Businessman Investor

Touching base with the rational business psyche of stock market investors

Monday, August 15, 2011

By Sheer Business Instinct, We Know that Cash is King

The Color of Money. Businessmen and entrepreneurs are instinctively money-conscious. They are very mindful of not only profits, but cash profits!
This is Part 1 of a Series.

I've always admired businessmen or entrepreneurs who have not a clue or idea about the stock market, but when they start speaking about their private companies, you can visualize the excellent fundamentals, and cash-generating power of their business models. They have a quick eye on the things that matter—they are mindful of large expenditures and always expect return benefits from cash outlays (such as an investment on an equipment and the potential savings it eventually brings). They hardly talk about accounting profits; instead, they focus on cash flow and return on investment. It’s reminiscent of that business-minded, typical Pinoy concern of "Magkano ba kikitain ko jan?" When you hear him ask that, you know he's concerned about how much cash he will get in the end.

But why has this Pinoy concept of kita been so obscured when it comes to actually evaluating companies listed in the stock market? Perhaps that is the challenge: being able to read, interpret, and translate conventional, corporate financial statements into simple, common-sensible information relevant to a cash-conscious, inquiring businessman investor—more than seeing the accrual side of things, we also try to ask: “Magkano ba talaga ang kinikitang pera ng kumpanyang ito?” and “Saan ba talaga nanggagaling at napupunta ang pera?”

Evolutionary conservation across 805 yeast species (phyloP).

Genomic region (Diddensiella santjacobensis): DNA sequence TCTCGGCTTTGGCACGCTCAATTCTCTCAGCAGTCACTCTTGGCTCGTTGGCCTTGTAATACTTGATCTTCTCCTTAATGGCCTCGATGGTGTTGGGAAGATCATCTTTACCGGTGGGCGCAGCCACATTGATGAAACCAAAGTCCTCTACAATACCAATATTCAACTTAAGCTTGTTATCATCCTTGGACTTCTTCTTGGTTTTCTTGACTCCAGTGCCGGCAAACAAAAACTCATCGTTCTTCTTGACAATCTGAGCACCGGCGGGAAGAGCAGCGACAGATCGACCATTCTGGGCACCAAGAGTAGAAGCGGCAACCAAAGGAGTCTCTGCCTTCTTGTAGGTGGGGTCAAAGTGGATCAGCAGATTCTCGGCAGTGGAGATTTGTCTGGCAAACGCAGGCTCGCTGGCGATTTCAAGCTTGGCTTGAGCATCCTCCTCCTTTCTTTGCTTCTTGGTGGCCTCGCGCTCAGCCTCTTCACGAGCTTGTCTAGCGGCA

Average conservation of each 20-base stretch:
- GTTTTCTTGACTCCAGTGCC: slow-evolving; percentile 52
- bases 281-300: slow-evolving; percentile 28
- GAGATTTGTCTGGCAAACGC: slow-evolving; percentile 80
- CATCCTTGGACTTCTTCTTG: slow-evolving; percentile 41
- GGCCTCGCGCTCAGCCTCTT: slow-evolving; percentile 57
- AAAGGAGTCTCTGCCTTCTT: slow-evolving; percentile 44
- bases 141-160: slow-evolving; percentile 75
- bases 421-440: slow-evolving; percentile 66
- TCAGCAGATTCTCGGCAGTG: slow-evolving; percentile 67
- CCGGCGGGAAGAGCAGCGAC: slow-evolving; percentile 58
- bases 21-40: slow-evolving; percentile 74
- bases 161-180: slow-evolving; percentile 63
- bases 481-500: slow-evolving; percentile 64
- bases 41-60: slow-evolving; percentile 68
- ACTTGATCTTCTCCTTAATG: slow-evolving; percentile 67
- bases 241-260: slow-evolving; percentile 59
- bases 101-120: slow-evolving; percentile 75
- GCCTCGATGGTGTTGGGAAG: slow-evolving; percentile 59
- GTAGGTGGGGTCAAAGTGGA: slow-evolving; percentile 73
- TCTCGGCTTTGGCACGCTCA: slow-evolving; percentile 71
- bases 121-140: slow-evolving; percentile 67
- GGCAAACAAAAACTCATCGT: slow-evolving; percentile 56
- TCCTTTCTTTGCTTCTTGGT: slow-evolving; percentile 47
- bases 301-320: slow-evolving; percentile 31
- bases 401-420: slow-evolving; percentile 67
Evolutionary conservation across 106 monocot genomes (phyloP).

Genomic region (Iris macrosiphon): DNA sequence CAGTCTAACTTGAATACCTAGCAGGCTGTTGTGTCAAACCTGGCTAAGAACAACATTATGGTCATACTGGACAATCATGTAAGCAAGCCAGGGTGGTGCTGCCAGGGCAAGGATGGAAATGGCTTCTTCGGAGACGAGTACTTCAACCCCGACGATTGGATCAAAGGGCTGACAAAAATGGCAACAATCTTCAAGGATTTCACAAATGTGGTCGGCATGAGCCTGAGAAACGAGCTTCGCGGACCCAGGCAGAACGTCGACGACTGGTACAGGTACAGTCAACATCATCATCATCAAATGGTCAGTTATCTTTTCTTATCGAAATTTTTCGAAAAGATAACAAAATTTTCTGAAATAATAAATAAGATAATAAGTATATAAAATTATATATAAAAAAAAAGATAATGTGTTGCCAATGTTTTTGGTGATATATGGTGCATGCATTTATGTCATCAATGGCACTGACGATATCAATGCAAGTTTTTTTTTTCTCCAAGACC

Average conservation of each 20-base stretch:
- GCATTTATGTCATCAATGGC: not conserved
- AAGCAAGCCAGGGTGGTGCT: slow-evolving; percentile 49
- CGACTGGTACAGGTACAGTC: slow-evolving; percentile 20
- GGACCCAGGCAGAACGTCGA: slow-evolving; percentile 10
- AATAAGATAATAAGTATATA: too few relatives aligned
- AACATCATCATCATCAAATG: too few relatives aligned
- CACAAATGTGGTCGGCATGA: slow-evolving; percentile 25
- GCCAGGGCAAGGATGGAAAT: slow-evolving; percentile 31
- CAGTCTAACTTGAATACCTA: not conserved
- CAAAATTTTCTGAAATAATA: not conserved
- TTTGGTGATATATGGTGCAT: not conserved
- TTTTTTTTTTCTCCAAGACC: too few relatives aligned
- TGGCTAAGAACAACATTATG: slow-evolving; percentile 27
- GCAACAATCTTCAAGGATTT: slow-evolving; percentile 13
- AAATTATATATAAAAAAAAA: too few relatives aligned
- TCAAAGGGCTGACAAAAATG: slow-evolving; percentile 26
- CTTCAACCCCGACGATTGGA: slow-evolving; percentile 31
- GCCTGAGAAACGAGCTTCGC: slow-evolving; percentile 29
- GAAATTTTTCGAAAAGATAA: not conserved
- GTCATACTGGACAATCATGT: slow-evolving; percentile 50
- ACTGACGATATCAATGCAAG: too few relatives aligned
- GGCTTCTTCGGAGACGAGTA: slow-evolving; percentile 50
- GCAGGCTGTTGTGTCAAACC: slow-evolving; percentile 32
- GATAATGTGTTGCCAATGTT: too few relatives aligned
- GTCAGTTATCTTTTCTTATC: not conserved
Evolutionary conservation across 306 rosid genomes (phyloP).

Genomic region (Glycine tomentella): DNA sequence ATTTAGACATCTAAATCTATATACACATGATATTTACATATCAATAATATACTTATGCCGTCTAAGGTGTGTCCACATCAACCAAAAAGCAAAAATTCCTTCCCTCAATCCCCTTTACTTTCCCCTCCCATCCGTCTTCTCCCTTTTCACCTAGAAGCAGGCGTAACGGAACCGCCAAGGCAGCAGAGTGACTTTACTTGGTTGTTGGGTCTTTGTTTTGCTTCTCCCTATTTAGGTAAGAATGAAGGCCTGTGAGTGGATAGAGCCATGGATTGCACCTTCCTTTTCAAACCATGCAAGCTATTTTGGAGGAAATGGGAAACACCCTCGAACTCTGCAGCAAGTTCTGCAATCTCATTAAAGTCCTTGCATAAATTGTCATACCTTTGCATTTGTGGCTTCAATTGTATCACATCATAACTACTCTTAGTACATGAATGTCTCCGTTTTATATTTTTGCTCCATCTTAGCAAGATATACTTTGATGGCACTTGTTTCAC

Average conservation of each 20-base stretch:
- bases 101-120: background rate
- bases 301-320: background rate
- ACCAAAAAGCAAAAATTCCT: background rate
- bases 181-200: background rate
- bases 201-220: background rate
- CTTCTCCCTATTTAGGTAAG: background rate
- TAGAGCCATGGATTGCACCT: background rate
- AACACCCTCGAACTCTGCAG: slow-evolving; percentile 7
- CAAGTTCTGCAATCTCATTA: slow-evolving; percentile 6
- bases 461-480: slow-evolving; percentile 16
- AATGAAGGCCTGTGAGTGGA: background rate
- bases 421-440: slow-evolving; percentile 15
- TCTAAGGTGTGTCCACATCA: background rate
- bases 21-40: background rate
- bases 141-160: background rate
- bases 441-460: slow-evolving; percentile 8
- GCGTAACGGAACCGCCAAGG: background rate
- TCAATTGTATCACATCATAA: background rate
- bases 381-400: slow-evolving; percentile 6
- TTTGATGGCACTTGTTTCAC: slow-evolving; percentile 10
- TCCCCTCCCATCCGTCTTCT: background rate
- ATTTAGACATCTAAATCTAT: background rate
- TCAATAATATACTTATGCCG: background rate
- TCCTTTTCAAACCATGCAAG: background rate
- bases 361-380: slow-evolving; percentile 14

While I’m a self-confessed advocate of tracking equity growth through earnings, and measuring value in book value terms (it’s the easiest to comprehend, communicate and explain, and that’s how I got started with fundamental analysis), my business consciousness eventually gravitated towards cash flow. By sheer instinct, everyone knows that cash is king. We are always so conscious about cash; it pays off the payroll, the bills, and that’s how we pay ourselves. We are always bias to collect and receive our sales/revenues in its cash form, and see it reflect on our bank passbooks. So how do we see this relevant cash flow in the financials of listed firms in the stock market? How do you perceptibly hear the cash register making that ca-shing! sound? How do you see that money-making faculty of businesses which makes you want to own them? Show you the money, you ask? I’ll show you the money... Continue to Part 2: Cash Qualifying the Income Statement

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The information presented here is for educational purposes only. Under no circumstances should it be construed as a recommendation to buy, sell, or hold any stocks. If you choose to use this information, you do so at your own risk.

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